Andrea Camilleri’s Inspector Montalbano series is often laugh-out-loud funny. Located on the southwest coast of Sicily, these mysteries serve up lots of mayhem, with a touch of the mafia and a huge helping of magnificent Sicilian cuisine. The intuitive Montalbano never misses even the tiniest clue. He’s an obsessive crime solver who lets nothing get in the way of his investigation – that is except for a good meal which he relishes with regularity.
A complex guy, Salvo never hesitates to bend the rules, suffers from erratic mood swings, and loves to bust the chops of his subordinates. Speaking of subordinates, I can’t get enough of Catarella, the goofy police station desk clerk who is a master at mangling telephone messages.
One caveat: avoid this series if you are trying to diet – the food descriptions will make you go mad.
Check out our adventure trips in Italy and read Eat Your Way Through Italy: 4 Stops on an Italian Foodie Tour
Bangkok’s Sonchai Jitpleecheep
John Burdett’s protagonist Sonchai Jitpleecheep wins top honors for detective with the most unpronounceable name, but also prevails in the category of most enlightened gumshoe. Sonchai, who may be the only honest cop in Bangkok, is a devout Buddhist trying desperately to follow his path. Sonchai is the son of a Thai prostitute and an unknown American serviceman, and the plots frequently highlight the contrasts between these two very different cultures.
The city of Bangkok dominates both the storylines and many of the titles (Bangkok 8, Bangkok Tattoo, Bangkok Haunts). This is a series of exotic tales providing a unique, almost surreal vision of one of Asia’s most intriguing cities. Note that these books are not for the fainthearted: the plots are heavily involved with the seamy sex trade, and the violence is graphic and grisly.
Rome’s Jonathan Argyll and Flavia di Stefano
Sadly, Iain Pears wrote only seven of these novels before he moved on to more serious fiction, but it’s interesting to see how his writing talent evolved. Set primarily in Rome, the series is easy to identify with titles like The Raphael Affair and The Bernini Bust. Jonathan, a rather flaky British art historian/dealer, chases down art thieves with the unflappable Flavia, an officer in Rome’s Art Theft Squad. The art thievery is particularly ingenious, and Jonathan and Flavia make a wonderfully appealing couple. In fact, half the fun is watching their romance flower.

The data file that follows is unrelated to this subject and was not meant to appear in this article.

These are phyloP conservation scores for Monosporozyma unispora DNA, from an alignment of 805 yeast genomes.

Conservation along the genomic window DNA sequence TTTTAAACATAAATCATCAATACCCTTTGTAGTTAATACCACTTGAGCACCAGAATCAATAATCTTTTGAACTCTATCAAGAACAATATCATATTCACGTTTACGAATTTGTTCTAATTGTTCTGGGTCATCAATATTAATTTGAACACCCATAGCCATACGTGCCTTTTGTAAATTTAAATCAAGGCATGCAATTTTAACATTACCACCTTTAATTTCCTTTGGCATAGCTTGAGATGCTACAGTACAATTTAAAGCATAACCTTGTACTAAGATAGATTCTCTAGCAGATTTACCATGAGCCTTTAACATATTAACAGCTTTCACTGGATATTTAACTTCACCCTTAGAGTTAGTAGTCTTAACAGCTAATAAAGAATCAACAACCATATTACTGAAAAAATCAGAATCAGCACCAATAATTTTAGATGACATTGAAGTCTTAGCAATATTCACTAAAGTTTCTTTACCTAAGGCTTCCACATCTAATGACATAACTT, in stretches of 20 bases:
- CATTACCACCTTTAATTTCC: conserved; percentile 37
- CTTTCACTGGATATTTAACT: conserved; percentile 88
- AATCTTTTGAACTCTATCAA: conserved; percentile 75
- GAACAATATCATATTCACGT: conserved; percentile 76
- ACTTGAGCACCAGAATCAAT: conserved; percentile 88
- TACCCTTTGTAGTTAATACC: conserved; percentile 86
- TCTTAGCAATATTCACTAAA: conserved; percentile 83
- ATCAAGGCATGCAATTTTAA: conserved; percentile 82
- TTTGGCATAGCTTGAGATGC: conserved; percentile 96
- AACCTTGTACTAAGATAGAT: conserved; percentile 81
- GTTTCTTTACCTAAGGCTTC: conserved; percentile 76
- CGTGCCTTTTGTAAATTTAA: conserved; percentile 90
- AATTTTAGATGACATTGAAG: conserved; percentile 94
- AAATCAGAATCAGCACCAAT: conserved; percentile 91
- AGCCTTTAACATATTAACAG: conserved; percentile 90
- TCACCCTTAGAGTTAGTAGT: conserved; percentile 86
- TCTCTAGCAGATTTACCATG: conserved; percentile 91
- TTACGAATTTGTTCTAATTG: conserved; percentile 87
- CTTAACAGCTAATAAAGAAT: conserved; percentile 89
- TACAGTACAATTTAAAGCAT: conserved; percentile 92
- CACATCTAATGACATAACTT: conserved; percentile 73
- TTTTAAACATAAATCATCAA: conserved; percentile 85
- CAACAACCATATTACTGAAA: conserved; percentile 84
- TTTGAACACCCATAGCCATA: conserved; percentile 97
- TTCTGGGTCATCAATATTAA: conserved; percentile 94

These books are light-hearted mysteries serving up a tantalizing concoction of art and corruption – sounds like the essence of Italy to me.
Oslo’s Harry Hole
Scandinavian fiction tends to be dominated by that girl with the body art, but make room for Harry Hole (pronounced Ha-leh) of the Oslo Crime Squad. Author Jo Nesbo has created a brilliant but fabulously flawed detective who occasionally loses his struggle with alcoholism and constantly battles for a life outside of his all-consuming job.
Harry has a complex, on again/off again relationship with the lovely Rakel and a strong fatherly attachment to her son, Oleg. However, Harry has the dubious distinction of being the only Norwegian to ever catch (and kill) a serial killer, and bad guys find him irresistible.
These books are complex thrillers with intricate plots – expect lots of twists and turns. You may feel like you need a scorecard to keep track of the characters, but hang in there, Harry is worth the effort. Note that some books in this series are not currently available in the U.S., but I am betting that will change soon.
What are some of your favorite books that also involve travel or a far-away setting? Comment below to share your favorites with others!